The movie’s script differs from the scene in the movie:

PETER: You've spent your life in baseball and I don't have a very traditional view of the game … Baseball thinking is medieval. It's stuck in the Dark Ages. I have a more scientific view of the game. There is an epidemic failure within the game to understand what's really happening. And it leads people who run major league teams to misjudge their players and mismanage their teams. They're still asking the wrong questions. People who run baseball teams still think in terms of buying players. The goal shouldn't be to buy players, what you want to buy is wins …

BILLY: You read Bill James, Pete?

PETER: Yes. These ideas and this approach to the game aren't all new. In fact, some of them have been around for two decades.

BILLY: If this approach has been around for so long, why isn't anybody in baseball doing them?

PETER: That's a much more difficult question than how to win baseball games. Once you begin to pull at that string, your understanding of the world might begin to unravel.

Pete is focused on the business’s desired outcome — winning games without breaking the bank.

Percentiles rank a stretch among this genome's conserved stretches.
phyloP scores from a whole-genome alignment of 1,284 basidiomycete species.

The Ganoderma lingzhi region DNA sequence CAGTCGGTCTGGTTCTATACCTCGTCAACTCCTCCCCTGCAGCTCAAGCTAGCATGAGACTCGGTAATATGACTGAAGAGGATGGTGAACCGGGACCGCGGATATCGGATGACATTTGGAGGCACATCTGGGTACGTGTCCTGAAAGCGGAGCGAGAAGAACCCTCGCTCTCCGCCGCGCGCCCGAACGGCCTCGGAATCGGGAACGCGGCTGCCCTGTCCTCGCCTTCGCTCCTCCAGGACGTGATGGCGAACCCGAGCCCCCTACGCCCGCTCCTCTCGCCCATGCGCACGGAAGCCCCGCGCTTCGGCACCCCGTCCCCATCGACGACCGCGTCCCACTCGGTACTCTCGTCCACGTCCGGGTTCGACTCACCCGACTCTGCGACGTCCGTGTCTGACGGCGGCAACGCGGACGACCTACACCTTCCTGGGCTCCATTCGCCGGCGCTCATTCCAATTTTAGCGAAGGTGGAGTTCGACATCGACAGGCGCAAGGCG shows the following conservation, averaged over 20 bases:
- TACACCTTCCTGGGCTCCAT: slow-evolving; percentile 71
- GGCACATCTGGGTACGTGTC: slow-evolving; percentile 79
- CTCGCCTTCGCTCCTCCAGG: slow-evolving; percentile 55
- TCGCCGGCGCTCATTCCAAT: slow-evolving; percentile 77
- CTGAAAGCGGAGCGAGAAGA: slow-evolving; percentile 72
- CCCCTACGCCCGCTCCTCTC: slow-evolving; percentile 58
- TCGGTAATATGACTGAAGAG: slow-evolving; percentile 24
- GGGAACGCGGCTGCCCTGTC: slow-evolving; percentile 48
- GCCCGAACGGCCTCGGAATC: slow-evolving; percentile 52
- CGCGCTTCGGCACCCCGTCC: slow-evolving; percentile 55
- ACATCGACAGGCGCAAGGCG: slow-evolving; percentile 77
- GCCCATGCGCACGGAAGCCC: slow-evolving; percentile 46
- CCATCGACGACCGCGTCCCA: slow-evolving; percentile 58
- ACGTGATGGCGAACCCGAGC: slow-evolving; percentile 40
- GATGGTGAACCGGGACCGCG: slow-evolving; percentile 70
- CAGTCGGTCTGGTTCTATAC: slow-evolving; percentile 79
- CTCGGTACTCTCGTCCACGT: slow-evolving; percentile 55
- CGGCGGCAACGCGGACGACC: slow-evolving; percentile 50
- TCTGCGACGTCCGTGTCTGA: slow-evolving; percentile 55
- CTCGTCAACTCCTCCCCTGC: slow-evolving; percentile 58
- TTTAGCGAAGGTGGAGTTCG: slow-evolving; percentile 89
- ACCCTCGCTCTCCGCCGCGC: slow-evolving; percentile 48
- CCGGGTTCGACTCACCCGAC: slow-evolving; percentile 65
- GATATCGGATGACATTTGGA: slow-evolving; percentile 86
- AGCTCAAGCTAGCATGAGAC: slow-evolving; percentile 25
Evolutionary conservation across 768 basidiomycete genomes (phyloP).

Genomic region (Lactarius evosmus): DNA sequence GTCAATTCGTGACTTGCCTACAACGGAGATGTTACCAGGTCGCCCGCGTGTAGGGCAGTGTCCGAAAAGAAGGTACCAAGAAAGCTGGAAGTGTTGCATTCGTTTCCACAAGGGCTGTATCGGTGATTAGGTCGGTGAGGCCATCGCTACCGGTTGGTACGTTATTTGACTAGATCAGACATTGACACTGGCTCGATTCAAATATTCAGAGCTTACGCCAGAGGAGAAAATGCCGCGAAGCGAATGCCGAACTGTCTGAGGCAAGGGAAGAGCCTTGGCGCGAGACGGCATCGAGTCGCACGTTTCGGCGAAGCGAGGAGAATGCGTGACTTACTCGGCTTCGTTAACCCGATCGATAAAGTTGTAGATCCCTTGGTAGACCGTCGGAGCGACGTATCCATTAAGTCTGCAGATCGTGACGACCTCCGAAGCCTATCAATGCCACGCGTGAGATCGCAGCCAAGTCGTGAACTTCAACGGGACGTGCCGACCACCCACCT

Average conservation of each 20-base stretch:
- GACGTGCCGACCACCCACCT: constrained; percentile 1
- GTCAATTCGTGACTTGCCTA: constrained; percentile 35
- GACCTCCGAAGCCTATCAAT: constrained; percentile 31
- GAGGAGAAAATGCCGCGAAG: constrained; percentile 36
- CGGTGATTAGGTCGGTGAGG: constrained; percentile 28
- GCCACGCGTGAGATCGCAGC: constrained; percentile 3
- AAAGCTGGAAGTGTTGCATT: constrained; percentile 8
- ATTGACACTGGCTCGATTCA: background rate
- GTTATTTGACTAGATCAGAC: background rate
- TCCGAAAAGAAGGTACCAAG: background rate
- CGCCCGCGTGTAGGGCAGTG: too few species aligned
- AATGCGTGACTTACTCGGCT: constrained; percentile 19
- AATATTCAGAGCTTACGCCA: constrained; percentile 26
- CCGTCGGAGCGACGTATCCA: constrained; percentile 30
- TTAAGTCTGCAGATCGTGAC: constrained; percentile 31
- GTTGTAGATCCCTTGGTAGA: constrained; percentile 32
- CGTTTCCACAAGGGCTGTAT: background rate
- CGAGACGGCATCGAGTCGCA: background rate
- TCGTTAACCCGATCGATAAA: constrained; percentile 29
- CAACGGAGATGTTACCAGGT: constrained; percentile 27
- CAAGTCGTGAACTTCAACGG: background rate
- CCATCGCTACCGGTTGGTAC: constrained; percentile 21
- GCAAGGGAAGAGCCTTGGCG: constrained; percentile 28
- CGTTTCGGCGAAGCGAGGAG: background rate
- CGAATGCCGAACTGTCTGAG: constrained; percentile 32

To achieve that outcome, he recruits players that get on base because getting on base is what’s necessary to score runs. He doesn’t care how they get on base or how they look on the field. He doesn’t care if they hit home runs, if they’re short or overweight, he doesn’t care if they’re timid behind the plate. He seeks out oddball players who get on base with a lot of walks. He recruits a left-handed pitcher who throws like a softball player because he throws strikes. Unlike other scouts, he doesn’t care if the pitcher looks funny when he throws the ball.

What does this have to do with your organization?

Look at the practices your organization is following.

Start with one habit.

Maybe you send a newsletter to your entire mailing list once a week (or once a month or once a year). Is anyone studying how that practice has been contributing to your organization’s business goals?